After three weeks packed in 5% salt, then six weeks in raw apple vinegar, the raw elderberries have gone from green, shiny, and poisonous to soft, dark, and edible.
They taste rich and full from the fermentation, and though a little soapy have retained much of their elder fragrance.
Also towards the end of the summer we obtained some sea buckthorn (from the table arrangements for the Gastrophysics Symposium) – after lacto-fermenting them in the same style, we passed them through a tamis and made a leather, which we served with pheasant leg rillettes on a toasted mini english muffin as one of five tastes for our workshop at a conference on Danish game in November.
The wood is also highly fragrant, so we got a tincture going with the wood to use for bitters.
The endless possibilities of raw materials.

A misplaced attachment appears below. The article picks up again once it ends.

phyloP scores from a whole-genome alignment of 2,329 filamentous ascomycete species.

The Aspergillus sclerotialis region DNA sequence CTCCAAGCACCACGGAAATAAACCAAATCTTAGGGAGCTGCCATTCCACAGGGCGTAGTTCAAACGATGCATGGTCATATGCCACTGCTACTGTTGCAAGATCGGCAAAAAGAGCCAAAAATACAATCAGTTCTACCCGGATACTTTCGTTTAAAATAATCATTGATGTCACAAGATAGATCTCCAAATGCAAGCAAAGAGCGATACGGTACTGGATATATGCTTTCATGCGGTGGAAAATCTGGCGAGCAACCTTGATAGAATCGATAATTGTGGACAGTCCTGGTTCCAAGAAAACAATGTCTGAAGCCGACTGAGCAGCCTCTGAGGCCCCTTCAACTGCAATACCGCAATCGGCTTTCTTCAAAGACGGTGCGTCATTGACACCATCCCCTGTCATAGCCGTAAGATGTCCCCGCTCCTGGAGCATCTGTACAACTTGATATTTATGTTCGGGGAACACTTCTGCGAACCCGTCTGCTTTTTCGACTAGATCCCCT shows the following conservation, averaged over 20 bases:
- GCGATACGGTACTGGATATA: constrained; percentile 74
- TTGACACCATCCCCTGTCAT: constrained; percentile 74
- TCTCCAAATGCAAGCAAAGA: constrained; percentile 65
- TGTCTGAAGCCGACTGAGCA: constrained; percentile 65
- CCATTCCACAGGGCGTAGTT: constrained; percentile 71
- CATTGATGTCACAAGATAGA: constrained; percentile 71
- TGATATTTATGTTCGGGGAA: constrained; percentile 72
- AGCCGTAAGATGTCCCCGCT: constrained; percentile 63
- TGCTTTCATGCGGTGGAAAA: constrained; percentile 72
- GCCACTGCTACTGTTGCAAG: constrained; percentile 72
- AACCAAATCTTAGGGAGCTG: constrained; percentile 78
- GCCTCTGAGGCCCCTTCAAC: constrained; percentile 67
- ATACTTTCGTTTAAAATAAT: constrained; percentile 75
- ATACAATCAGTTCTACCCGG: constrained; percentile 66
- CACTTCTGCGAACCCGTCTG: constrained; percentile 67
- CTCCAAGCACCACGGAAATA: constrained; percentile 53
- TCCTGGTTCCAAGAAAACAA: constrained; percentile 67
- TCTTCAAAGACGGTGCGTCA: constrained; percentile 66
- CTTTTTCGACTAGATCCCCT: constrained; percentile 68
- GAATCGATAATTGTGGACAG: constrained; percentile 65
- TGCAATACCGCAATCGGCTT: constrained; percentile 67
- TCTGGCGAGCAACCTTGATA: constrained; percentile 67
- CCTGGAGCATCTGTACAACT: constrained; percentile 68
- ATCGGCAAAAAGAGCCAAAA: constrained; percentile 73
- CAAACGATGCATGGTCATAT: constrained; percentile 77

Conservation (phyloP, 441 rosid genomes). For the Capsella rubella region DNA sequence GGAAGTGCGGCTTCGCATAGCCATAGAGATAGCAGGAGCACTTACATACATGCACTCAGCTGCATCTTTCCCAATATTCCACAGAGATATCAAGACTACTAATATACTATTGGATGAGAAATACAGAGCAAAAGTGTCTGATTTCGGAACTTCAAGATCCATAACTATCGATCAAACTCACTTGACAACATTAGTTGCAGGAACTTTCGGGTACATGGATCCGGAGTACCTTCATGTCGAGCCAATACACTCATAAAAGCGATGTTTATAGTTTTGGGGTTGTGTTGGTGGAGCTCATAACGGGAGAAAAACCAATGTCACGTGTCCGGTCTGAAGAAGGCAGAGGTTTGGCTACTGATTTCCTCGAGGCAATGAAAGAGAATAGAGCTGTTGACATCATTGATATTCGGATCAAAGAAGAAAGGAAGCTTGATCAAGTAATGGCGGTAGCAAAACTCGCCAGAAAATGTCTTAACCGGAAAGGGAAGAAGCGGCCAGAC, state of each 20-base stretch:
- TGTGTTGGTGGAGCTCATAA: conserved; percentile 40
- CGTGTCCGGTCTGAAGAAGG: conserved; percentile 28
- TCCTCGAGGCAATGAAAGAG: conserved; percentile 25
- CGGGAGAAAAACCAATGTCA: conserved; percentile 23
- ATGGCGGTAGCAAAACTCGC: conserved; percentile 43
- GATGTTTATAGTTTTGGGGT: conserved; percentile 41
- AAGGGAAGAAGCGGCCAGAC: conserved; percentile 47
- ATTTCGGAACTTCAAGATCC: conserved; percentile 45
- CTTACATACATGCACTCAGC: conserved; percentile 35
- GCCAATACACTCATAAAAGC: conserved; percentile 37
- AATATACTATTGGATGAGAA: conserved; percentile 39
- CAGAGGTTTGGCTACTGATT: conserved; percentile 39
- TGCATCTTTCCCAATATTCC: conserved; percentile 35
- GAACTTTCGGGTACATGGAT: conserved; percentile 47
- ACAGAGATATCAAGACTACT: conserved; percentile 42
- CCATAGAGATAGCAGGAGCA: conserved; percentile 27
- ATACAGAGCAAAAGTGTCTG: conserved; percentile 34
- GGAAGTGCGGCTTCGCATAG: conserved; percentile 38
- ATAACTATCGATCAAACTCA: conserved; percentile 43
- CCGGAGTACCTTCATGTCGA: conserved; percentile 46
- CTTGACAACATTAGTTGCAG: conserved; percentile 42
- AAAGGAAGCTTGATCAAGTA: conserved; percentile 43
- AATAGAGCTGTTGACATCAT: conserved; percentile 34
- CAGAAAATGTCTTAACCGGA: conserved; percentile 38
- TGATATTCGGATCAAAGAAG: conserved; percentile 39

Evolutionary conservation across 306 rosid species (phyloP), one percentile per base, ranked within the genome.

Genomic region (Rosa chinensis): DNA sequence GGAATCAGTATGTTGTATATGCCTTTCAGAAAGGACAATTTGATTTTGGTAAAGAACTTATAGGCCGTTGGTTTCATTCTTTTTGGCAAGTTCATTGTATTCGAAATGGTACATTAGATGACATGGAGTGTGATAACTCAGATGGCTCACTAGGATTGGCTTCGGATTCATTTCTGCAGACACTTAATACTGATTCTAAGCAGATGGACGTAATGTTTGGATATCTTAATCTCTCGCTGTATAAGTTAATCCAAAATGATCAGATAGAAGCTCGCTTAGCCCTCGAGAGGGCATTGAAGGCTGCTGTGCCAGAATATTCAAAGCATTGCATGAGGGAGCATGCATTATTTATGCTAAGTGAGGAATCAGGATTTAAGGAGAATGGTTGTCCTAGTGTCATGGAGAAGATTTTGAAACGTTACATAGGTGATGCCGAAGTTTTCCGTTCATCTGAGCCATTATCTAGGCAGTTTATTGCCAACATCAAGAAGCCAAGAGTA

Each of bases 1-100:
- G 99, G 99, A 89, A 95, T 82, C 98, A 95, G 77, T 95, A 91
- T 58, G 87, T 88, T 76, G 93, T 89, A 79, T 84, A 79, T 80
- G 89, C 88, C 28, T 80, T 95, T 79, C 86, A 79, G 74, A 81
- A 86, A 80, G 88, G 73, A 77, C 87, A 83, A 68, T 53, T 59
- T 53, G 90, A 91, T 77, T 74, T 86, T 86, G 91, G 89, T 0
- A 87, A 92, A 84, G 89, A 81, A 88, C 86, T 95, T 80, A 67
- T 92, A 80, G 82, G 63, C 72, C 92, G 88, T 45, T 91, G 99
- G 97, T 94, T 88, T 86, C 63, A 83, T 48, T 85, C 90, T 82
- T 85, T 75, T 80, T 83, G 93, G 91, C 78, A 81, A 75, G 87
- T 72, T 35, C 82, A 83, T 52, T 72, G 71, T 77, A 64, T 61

The elderberries and their transformation inspired me to make a dish for our Julefrokost at the Lab. The Julefrokost is a Danish tradition in the weeks leading up to Christmas, long parties that begin in the afternoon and often go into the night. Every company, college, and organisation has one. Ours was born of necessity – to clear the fridges and freezer of odds and ends and old experiments before closing down for the holiday – but also became a chance to spend our last day together, cooking, creating, and enjoying each other’s company.
It was an ode to the salt-cure: brined wild apples with elderberry capers and tarragon oil.
My friend Chris took this photo and all the rest. He’s a talented photographer and agreed to come hang out while we cooked and photograph the process and the meal. I think he made some incredible pictures.
The satisfaction of the long process – the labour is very light; the main ingredient is time.